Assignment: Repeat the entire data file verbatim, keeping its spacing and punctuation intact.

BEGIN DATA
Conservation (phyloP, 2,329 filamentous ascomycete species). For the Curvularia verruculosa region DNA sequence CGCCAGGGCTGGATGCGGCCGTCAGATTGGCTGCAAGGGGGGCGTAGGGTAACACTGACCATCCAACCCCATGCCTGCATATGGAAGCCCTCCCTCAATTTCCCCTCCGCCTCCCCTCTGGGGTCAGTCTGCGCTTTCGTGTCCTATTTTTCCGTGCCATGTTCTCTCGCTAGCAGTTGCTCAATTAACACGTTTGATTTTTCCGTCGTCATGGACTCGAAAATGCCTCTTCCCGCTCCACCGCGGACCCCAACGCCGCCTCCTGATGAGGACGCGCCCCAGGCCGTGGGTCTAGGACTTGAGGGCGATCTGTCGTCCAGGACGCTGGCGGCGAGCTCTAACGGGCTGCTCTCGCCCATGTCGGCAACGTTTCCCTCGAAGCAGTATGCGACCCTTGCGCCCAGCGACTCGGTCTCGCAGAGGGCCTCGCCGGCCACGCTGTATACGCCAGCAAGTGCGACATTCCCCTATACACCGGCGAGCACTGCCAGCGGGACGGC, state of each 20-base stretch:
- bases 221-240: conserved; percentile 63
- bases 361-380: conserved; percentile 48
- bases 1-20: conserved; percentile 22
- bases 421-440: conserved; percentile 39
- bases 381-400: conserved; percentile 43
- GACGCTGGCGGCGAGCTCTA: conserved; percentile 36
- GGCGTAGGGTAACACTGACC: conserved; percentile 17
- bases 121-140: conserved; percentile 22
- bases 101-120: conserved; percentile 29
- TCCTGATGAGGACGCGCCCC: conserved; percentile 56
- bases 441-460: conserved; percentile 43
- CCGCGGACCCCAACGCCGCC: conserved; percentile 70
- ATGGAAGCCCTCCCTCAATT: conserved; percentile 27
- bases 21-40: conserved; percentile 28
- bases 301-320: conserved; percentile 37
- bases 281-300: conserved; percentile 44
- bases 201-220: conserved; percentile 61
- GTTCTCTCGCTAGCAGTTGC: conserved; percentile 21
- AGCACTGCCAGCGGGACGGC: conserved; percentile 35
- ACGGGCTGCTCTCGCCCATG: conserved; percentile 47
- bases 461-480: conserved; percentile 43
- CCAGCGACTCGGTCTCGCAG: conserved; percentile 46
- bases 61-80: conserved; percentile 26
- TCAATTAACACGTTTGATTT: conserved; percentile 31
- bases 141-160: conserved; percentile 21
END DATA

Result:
Conservation (phyloP, 2,329 filamentous ascomycete species). For the Curvularia verruculosa region DNA sequence CGCCAGGGCTGGATGCGGCCGTCAGATTGGCTGCAAGGGGGGCGTAGGGTAACACTGACCATCCAACCCCATGCCTGCATATGGAAGCCCTCCCTCAATTTCCCCTCCGCCTCCCCTCTGGGGTCAGTCTGCGCTTTCGTGTCCTATTTTTCCGTGCCATGTTCTCTCGCTAGCAGTTGCTCAATTAACACGTTTGATTTTTCCGTCGTCATGGACTCGAAAATGCCTCTTCCCGCTCCACCGCGGACCCCAACGCCGCCTCCTGATGAGGACGCGCCCCAGGCCGTGGGTCTAGGACTTGAGGGCGATCTGTCGTCCAGGACGCTGGCGGCGAGCTCTAACGGGCTGCTCTCGCCCATGTCGGCAACGTTTCCCTCGAAGCAGTATGCGACCCTTGCGCCCAGCGACTCGGTCTCGCAGAGGGCCTCGCCGGCCACGCTGTATACGCCAGCAAGTGCGACATTCCCCTATACACCGGCGAGCACTGCCAGCGGGACGGC, state of each 20-base stretch:
- bases 221-240: conserved; percentile 63
- bases 361-380: conserved; percentile 48
- bases 1-20: conserved; percentile 22
- bases 421-440: conserved; percentile 39
- bases 381-400: conserved; percentile 43
- GACGCTGGCGGCGAGCTCTA: conserved; percentile 36
- GGCGTAGGGTAACACTGACC: conserved; percentile 17
- bases 121-140: conserved; percentile 22
- bases 101-120: conserved; percentile 29
- TCCTGATGAGGACGCGCCCC: conserved; percentile 56
- bases 441-460: conserved; percentile 43
- CCGCGGACCCCAACGCCGCC: conserved; percentile 70
- ATGGAAGCCCTCCCTCAATT: conserved; percentile 27
- bases 21-40: conserved; percentile 28
- bases 301-320: conserved; percentile 37
- bases 281-300: conserved; percentile 44
- bases 201-220: conserved; percentile 61
- GTTCTCTCGCTAGCAGTTGC: conserved; percentile 21
- AGCACTGCCAGCGGGACGGC: conserved; percentile 35
- ACGGGCTGCTCTCGCCCATG: conserved; percentile 47
- bases 461-480: conserved; percentile 43
- CCAGCGACTCGGTCTCGCAG: conserved; percentile 46
- bases 61-80: conserved; percentile 26
- TCAATTAACACGTTTGATTT: conserved; percentile 31
- bases 141-160: conserved; percentile 21